Tag Archive for: Lieksa

In commercial cooperation with VisitKarelia

Situated in Eastern Finland, the national landscape of Koli with its mystical hills has attracted travellers for millenia. Visitors mainly come to admire the three most distinctive summits: Ukko-Koli, Akka-Koli and Paha-Koli, from which open out breathtaking views over one of Finland’s largest lakes, Pielinen. But how many have truly explored the area, probed the deepest caves and climbed the highest lookouts? Below are 6 hiking tips for those who want to get to know the region more deeply and intimately.

1. Räsävaara observation tower – climb above the treetops

“The information sign says that a great Finnish master once painted in this spot. When you move your gaze beyond the sign, you understand why. I would have painted too if I had been him. ”

From the Räsävaara Tower, which rises more than 300 meters above sea level, you can marvel at the panoramic view. The summit of Ukko-Koli can be seen in the southeast and Paalasmaa, the highest island of Finland’s inland waters, in the northwest. The deeply Finnish soul landscape is everywhere: endless forests in different shades of green, shimmering blue water and hills that, in the distance, look hazy blue.

Read more: nationalparks.fi/kolinp/sights

Photo: Jussi Judin / Retkipaikka

2. Koli’s Devil’s Church – Do you dare to ask the devil a question?

What unites the famous Finnish painter of the Golden Age, Eero Järnefelt and the devil? Both are connected to Koli’s Pirunkirkko, otherwise known as the Devil’s Church. The Devil’s Church is a cave hidden in the woods on the shore of Lake Pielinen, which demands a little daring from its visitors. There are many places in Finland that share the same name, but of all the Devil’s Churches, this is probably the most famous. Access to the cave requires diving into a narrow rock cavity. The place has an eerie atmosphere as do the stories surrounding it. It is said that he who dares to peek into the darkness corners of the cave can have a conversation with the devil himself.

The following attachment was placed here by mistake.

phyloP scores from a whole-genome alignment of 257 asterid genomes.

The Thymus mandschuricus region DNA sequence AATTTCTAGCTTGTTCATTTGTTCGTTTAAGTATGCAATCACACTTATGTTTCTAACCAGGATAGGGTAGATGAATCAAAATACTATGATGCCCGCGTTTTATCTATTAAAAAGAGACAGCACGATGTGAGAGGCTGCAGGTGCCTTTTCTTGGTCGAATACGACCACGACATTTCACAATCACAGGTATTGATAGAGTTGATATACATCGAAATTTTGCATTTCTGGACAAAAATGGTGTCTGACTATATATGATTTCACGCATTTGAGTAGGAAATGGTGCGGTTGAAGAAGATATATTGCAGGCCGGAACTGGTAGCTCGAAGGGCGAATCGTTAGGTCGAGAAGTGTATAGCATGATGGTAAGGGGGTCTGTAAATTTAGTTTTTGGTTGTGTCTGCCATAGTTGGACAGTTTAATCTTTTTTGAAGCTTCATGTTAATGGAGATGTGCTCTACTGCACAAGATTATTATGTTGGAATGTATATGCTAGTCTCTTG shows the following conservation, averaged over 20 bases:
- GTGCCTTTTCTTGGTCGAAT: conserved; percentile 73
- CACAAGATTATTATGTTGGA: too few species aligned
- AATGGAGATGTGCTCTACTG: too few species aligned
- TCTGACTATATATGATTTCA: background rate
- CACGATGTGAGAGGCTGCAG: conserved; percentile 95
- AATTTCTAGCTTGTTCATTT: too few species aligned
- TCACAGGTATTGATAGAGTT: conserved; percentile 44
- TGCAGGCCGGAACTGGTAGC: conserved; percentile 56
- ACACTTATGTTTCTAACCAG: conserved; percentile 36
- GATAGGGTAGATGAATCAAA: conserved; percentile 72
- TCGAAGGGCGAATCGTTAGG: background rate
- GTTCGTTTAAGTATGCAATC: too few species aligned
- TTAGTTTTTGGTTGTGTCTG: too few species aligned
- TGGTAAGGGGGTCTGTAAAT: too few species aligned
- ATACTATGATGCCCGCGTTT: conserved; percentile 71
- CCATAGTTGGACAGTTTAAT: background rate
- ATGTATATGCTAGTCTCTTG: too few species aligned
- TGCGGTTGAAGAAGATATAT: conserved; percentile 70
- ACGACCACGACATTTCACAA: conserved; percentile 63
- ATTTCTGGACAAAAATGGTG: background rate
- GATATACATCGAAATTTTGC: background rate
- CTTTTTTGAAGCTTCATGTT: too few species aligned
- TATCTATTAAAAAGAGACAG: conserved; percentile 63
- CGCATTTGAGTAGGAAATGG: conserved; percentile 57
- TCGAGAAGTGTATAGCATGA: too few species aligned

Read more: nationalparks.fi/kolinp/sights

Photo: Terhi Ilosaari / Retkipaikka

3. Kolvananuuro – a harsh reminder of the ice age in the form of a gorge

A challenging, rocky hike with big changes in elevation best describes the five kilometre circular route of the Kolvananuuro gorge. However, the demanding nature of the Murroslaakso trail is likely to be forgotten while admiring the rugged slopes and unique vegetation. The route is marked by orange circles and there is also a campfire spot on the way, so make sure to bring a snack.

See photos: Retkipaikka.fi/Kolvananuuro

Read more: viakarelia.fi/kolvananuuro-nature-reserve/

4. Kolinuuro – an unforgettable lesson in Finland’s geological history

On the 3.5 kilometre circular route that starts from the yard of Koli’s Nature Centre, Ukko, you can find geological wonders which are more than half as old as the earth itself. Did you know that in the landscapes of Koli you can see traces of ancient deserts, glaciers, oceans and mountain ranges? Here you are walking on soil that is the oldest in Finland and amongst the oldest in the world. Along the trail, you can admire the mystical candle spruces and landscapes from Paha- and Ukko-Koli as well as Pieni-Koli towards the mighty Lake Pielinen. The nature trail information boards are in Finnish, English and Russian.